How to Know if Your 401(K) Fees are Reasonable

Image: How to Know if Your 401(K) Fees are Reasonable

A 401(k) savings plan is a cost-effective way to offer flexibility to both the employer and the employee—and there are a lot of Americans saving with these plans. Roughly 54 million Americans hold an estimated $5.3 trillion in assets in 401(k) plans, and that number is on the rise.*

To keep this many plans running smoothly, specialized services are required—which come with associated fees. From consulting and advising to recordkeeping and administration, these fees ensure that your business’ 401(k) plan is compliant and its investments are appropriate. But how do you know if the fees you are being charged for your 401(k) are reasonable?

Because 401(k) plans can differ, so will their fees—so assessing what’s “reasonable” depends on the types of services your plan provides. For example, a plan that offers employer contribution matches or profit sharing may cost more to administer and will likely have more fees. Other plans with more basic additional features will likely have fewer fees.

While cost is an important factor to bear in mind, the cheapest 401(k) plan might not always be right for your business. Consider plans with features and benefits that align with your company values and culture.

Learn more: How to Evaluate a 401(k) Plan Provider


Where to find 401(k) fee allocations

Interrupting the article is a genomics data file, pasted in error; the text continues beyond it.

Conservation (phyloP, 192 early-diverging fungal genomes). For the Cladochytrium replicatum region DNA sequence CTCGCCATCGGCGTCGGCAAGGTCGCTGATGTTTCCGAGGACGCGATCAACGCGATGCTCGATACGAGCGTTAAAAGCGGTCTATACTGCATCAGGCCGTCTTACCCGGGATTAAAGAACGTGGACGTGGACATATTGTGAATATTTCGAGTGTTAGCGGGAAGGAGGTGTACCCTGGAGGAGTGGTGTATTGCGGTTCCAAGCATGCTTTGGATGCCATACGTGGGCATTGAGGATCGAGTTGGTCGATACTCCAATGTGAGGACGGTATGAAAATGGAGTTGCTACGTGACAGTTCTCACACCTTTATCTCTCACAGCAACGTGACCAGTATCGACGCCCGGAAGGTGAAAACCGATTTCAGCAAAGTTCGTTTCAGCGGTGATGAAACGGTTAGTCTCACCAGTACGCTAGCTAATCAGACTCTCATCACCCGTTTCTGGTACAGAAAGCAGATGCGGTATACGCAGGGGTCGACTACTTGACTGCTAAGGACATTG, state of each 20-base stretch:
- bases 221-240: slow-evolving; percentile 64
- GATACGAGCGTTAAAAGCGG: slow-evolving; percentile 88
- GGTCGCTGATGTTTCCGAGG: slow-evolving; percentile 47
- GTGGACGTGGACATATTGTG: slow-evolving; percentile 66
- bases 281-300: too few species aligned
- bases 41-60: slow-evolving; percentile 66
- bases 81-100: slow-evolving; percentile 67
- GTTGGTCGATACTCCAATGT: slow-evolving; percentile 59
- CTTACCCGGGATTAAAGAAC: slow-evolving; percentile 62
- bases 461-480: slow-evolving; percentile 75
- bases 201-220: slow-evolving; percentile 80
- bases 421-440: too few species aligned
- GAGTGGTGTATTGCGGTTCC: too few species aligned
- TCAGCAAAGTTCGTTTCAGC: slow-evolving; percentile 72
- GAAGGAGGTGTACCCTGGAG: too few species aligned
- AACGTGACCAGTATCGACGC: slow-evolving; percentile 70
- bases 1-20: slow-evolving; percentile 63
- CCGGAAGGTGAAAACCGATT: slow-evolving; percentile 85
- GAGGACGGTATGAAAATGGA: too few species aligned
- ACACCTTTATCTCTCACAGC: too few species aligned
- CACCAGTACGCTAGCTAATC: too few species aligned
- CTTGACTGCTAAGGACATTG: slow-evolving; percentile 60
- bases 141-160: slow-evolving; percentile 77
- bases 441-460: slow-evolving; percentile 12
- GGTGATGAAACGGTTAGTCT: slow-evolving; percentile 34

The plan sponsor or an investment committee should have a good understanding of the fees associated with the retirement plan. It’s their responsibility to ensure that each participant receive both the plan-level and investment-related information, including fee information, before their initial investment and annually thereafter.

If you aren’t clear about what types of fees you’ve been charged, review your 408(b)(2) form. This form describes the services provided to your plan, which can make it easier for you to assess the “reasonableness” of the fees paid. To alleviate doubt, review the plan and associated fees regularly. Industry experts suggest doing a more in-depth review every three years. When reviewing your fees, trust your gut—if you feel like something is too expensive, it often is. You likely won’t be an expert at determining the reasonableness of your fees straight away, but doing some initial research can help.

To keep plan participants up to date, the law requires that a 404(a)(5)—a record of fees that includes the cost of investments, administration, and recordkeeping—is provided annually. Plans should also be reviewed each year to ensure all participants are on track to meet their 401(k) retirement savings goals.


Finding a 401(k) provider with reasonable plan fees

Fees are a part of every 401(k) plan, but some fees are more excessive than others. When deciding on a retirement plan, plan sponsors should align themselves with 401(k) service providers or third-party administrators that endorse “full disclosure” principles, where all fees will be clearly identified up front for both the plan sponsor and the participants.

When you begin assessing your 401(k) fees and determining if they’re reasonable, don’t be afraid to ask questions. It’s important to stay educated on what the fees mean, what services they cover, and how they can affect the overall health of your plan.


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*Lee Barney. “401(k) Participants’ Equity Holdings Drop As They Age.” Planadviser. January 24, 2018.